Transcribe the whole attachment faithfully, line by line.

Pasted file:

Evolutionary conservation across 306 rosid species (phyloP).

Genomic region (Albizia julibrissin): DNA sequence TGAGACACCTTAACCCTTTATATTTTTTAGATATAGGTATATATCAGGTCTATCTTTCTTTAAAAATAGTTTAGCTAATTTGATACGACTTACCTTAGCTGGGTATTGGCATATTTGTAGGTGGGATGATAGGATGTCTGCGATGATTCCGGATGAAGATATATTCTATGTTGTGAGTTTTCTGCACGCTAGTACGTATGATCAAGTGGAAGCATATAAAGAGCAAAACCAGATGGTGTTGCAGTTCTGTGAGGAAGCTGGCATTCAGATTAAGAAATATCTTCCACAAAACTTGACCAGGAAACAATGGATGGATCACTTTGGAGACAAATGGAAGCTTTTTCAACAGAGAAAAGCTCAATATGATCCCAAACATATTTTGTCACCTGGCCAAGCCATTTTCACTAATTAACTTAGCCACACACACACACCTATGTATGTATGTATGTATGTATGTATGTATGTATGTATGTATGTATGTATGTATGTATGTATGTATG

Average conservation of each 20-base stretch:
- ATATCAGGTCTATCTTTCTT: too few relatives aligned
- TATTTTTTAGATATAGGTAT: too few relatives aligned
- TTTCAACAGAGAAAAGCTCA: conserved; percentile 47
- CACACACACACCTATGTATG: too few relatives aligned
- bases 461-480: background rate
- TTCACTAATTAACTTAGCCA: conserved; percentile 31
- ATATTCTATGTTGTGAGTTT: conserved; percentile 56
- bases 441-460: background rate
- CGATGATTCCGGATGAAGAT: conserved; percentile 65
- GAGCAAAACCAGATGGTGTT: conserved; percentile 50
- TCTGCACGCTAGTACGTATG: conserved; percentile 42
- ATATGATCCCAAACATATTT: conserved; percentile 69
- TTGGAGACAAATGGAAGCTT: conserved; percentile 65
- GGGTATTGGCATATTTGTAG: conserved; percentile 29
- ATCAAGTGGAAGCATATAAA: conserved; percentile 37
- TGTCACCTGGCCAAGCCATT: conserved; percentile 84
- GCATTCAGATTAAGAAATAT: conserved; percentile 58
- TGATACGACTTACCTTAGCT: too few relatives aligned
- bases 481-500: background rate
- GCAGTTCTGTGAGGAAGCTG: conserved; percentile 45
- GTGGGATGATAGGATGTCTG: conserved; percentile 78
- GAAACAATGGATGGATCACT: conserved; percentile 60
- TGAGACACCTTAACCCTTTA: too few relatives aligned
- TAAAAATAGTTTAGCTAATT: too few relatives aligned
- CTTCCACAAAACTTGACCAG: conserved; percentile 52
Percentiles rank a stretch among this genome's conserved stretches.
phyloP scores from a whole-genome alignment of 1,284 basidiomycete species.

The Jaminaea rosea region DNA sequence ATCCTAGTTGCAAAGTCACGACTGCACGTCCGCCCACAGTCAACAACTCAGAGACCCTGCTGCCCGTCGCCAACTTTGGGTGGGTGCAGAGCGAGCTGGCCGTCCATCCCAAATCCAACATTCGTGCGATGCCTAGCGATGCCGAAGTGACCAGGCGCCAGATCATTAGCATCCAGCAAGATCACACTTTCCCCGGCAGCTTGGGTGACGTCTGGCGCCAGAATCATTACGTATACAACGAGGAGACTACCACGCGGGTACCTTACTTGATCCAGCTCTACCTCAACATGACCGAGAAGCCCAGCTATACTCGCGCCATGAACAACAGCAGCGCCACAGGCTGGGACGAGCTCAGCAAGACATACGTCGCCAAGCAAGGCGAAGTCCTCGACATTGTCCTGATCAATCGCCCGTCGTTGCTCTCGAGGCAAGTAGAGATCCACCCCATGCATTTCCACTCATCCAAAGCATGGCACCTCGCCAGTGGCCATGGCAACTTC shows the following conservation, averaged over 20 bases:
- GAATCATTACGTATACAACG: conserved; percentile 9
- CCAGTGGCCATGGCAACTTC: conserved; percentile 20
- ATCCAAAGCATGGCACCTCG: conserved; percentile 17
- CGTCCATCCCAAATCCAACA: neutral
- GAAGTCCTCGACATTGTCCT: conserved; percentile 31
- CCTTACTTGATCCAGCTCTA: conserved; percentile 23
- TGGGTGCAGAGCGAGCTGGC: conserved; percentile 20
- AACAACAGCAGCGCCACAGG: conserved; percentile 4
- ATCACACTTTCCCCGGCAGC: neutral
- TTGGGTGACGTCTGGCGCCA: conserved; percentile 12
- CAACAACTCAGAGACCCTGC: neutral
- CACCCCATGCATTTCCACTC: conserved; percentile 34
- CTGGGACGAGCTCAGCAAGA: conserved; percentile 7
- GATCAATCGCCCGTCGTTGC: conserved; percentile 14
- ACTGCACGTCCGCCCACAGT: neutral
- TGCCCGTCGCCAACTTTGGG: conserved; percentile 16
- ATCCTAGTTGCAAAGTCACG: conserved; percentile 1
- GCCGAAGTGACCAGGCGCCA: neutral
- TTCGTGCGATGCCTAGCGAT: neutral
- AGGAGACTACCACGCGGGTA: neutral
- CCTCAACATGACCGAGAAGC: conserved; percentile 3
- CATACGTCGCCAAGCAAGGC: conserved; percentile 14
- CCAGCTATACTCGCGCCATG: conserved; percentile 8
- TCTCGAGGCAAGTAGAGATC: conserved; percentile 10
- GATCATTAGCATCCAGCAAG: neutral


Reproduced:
Evolutionary conservation across 306 rosid species (phyloP).

Genomic region (Albizia julibrissin): DNA sequence TGAGACACCTTAACCCTTTATATTTTTTAGATATAGGTATATATCAGGTCTATCTTTCTTTAAAAATAGTTTAGCTAATTTGATACGACTTACCTTAGCTGGGTATTGGCATATTTGTAGGTGGGATGATAGGATGTCTGCGATGATTCCGGATGAAGATATATTCTATGTTGTGAGTTTTCTGCACGCTAGTACGTATGATCAAGTGGAAGCATATAAAGAGCAAAACCAGATGGTGTTGCAGTTCTGTGAGGAAGCTGGCATTCAGATTAAGAAATATCTTCCACAAAACTTGACCAGGAAACAATGGATGGATCACTTTGGAGACAAATGGAAGCTTTTTCAACAGAGAAAAGCTCAATATGATCCCAAACATATTTTGTCACCTGGCCAAGCCATTTTCACTAATTAACTTAGCCACACACACACACCTATGTATGTATGTATGTATGTATGTATGTATGTATGTATGTATGTATGTATGTATGTATGTATGTATG

Average conservation of each 20-base stretch:
- ATATCAGGTCTATCTTTCTT: too few relatives aligned
- TATTTTTTAGATATAGGTAT: too few relatives aligned
- TTTCAACAGAGAAAAGCTCA: conserved; percentile 47
- CACACACACACCTATGTATG: too few relatives aligned
- bases 461-480: background rate
- TTCACTAATTAACTTAGCCA: conserved; percentile 31
- ATATTCTATGTTGTGAGTTT: conserved; percentile 56
- bases 441-460: background rate
- CGATGATTCCGGATGAAGAT: conserved; percentile 65
- GAGCAAAACCAGATGGTGTT: conserved; percentile 50
- TCTGCACGCTAGTACGTATG: conserved; percentile 42
- ATATGATCCCAAACATATTT: conserved; percentile 69
- TTGGAGACAAATGGAAGCTT: conserved; percentile 65
- GGGTATTGGCATATTTGTAG: conserved; percentile 29
- ATCAAGTGGAAGCATATAAA: conserved; percentile 37
- TGTCACCTGGCCAAGCCATT: conserved; percentile 84
- GCATTCAGATTAAGAAATAT: conserved; percentile 58
- TGATACGACTTACCTTAGCT: too few relatives aligned
- bases 481-500: background rate
- GCAGTTCTGTGAGGAAGCTG: conserved; percentile 45
- GTGGGATGATAGGATGTCTG: conserved; percentile 78
- GAAACAATGGATGGATCACT: conserved; percentile 60
- TGAGACACCTTAACCCTTTA: too few relatives aligned
- TAAAAATAGTTTAGCTAATT: too few relatives aligned
- CTTCCACAAAACTTGACCAG: conserved; percentile 52
Percentiles rank a stretch among this genome's conserved stretches.
phyloP scores from a whole-genome alignment of 1,284 basidiomycete species.

The Jaminaea rosea region DNA sequence ATCCTAGTTGCAAAGTCACGACTGCACGTCCGCCCACAGTCAACAACTCAGAGACCCTGCTGCCCGTCGCCAACTTTGGGTGGGTGCAGAGCGAGCTGGCCGTCCATCCCAAATCCAACATTCGTGCGATGCCTAGCGATGCCGAAGTGACCAGGCGCCAGATCATTAGCATCCAGCAAGATCACACTTTCCCCGGCAGCTTGGGTGACGTCTGGCGCCAGAATCATTACGTATACAACGAGGAGACTACCACGCGGGTACCTTACTTGATCCAGCTCTACCTCAACATGACCGAGAAGCCCAGCTATACTCGCGCCATGAACAACAGCAGCGCCACAGGCTGGGACGAGCTCAGCAAGACATACGTCGCCAAGCAAGGCGAAGTCCTCGACATTGTCCTGATCAATCGCCCGTCGTTGCTCTCGAGGCAAGTAGAGATCCACCCCATGCATTTCCACTCATCCAAAGCATGGCACCTCGCCAGTGGCCATGGCAACTTC shows the following conservation, averaged over 20 bases:
- GAATCATTACGTATACAACG: conserved; percentile 9
- CCAGTGGCCATGGCAACTTC: conserved; percentile 20
- ATCCAAAGCATGGCACCTCG: conserved; percentile 17
- CGTCCATCCCAAATCCAACA: neutral
- GAAGTCCTCGACATTGTCCT: conserved; percentile 31
- CCTTACTTGATCCAGCTCTA: conserved; percentile 23
- TGGGTGCAGAGCGAGCTGGC: conserved; percentile 20
- AACAACAGCAGCGCCACAGG: conserved; percentile 4
- ATCACACTTTCCCCGGCAGC: neutral
- TTGGGTGACGTCTGGCGCCA: conserved; percentile 12
- CAACAACTCAGAGACCCTGC: neutral
- CACCCCATGCATTTCCACTC: conserved; percentile 34
- CTGGGACGAGCTCAGCAAGA: conserved; percentile 7
- GATCAATCGCCCGTCGTTGC: conserved; percentile 14
- ACTGCACGTCCGCCCACAGT: neutral
- TGCCCGTCGCCAACTTTGGG: conserved; percentile 16
- ATCCTAGTTGCAAAGTCACG: conserved; percentile 1
- GCCGAAGTGACCAGGCGCCA: neutral
- TTCGTGCGATGCCTAGCGAT: neutral
- AGGAGACTACCACGCGGGTA: neutral
- CCTCAACATGACCGAGAAGC: conserved; percentile 3
- CATACGTCGCCAAGCAAGGC: conserved; percentile 14
- CCAGCTATACTCGCGCCATG: conserved; percentile 8
- TCTCGAGGCAAGTAGAGATC: conserved; percentile 10
- GATCATTAGCATCCAGCAAG: neutral